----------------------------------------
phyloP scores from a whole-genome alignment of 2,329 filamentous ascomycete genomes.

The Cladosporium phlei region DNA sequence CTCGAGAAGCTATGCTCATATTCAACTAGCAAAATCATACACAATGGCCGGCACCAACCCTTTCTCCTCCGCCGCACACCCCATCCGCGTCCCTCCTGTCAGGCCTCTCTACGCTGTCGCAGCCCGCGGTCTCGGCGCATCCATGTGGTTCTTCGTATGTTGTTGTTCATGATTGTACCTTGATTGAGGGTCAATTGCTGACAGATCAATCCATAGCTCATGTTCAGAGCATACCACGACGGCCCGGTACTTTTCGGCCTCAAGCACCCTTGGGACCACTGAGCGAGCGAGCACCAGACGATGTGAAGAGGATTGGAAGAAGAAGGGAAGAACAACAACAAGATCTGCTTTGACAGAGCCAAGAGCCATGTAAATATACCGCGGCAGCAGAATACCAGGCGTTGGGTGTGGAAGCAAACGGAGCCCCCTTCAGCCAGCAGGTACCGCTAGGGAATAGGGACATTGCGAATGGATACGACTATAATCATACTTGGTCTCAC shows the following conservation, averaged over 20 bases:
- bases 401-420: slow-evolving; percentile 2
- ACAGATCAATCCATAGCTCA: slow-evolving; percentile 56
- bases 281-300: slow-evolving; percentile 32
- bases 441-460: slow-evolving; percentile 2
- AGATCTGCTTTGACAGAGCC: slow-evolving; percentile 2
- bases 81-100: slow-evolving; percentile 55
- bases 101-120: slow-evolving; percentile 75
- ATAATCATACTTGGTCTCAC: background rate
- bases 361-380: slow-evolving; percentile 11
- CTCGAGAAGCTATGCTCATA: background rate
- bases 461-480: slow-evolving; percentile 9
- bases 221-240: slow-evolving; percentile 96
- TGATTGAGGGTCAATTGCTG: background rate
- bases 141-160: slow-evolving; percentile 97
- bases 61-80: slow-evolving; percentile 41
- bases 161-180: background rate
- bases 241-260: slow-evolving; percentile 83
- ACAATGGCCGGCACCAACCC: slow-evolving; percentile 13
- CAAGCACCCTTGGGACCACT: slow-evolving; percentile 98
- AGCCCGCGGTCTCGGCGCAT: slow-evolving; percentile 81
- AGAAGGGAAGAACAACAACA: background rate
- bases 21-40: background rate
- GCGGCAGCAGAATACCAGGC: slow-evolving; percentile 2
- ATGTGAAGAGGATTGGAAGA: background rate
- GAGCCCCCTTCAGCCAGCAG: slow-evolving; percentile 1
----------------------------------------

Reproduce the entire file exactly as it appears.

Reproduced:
phyloP scores from a whole-genome alignment of 2,329 filamentous ascomycete genomes.

The Cladosporium phlei region DNA sequence CTCGAGAAGCTATGCTCATATTCAACTAGCAAAATCATACACAATGGCCGGCACCAACCCTTTCTCCTCCGCCGCACACCCCATCCGCGTCCCTCCTGTCAGGCCTCTCTACGCTGTCGCAGCCCGCGGTCTCGGCGCATCCATGTGGTTCTTCGTATGTTGTTGTTCATGATTGTACCTTGATTGAGGGTCAATTGCTGACAGATCAATCCATAGCTCATGTTCAGAGCATACCACGACGGCCCGGTACTTTTCGGCCTCAAGCACCCTTGGGACCACTGAGCGAGCGAGCACCAGACGATGTGAAGAGGATTGGAAGAAGAAGGGAAGAACAACAACAAGATCTGCTTTGACAGAGCCAAGAGCCATGTAAATATACCGCGGCAGCAGAATACCAGGCGTTGGGTGTGGAAGCAAACGGAGCCCCCTTCAGCCAGCAGGTACCGCTAGGGAATAGGGACATTGCGAATGGATACGACTATAATCATACTTGGTCTCAC shows the following conservation, averaged over 20 bases:
- bases 401-420: slow-evolving; percentile 2
- ACAGATCAATCCATAGCTCA: slow-evolving; percentile 56
- bases 281-300: slow-evolving; percentile 32
- bases 441-460: slow-evolving; percentile 2
- AGATCTGCTTTGACAGAGCC: slow-evolving; percentile 2
- bases 81-100: slow-evolving; percentile 55
- bases 101-120: slow-evolving; percentile 75
- ATAATCATACTTGGTCTCAC: background rate
- bases 361-380: slow-evolving; percentile 11
- CTCGAGAAGCTATGCTCATA: background rate
- bases 461-480: slow-evolving; percentile 9
- bases 221-240: slow-evolving; percentile 96
- TGATTGAGGGTCAATTGCTG: background rate
- bases 141-160: slow-evolving; percentile 97
- bases 61-80: slow-evolving; percentile 41
- bases 161-180: background rate
- bases 241-260: slow-evolving; percentile 83
- ACAATGGCCGGCACCAACCC: slow-evolving; percentile 13
- CAAGCACCCTTGGGACCACT: slow-evolving; percentile 98
- AGCCCGCGGTCTCGGCGCAT: slow-evolving; percentile 81
- AGAAGGGAAGAACAACAACA: background rate
- bases 21-40: background rate
- GCGGCAGCAGAATACCAGGC: slow-evolving; percentile 2
- ATGTGAAGAGGATTGGAAGA: background rate
- GAGCCCCCTTCAGCCAGCAG: slow-evolving; percentile 1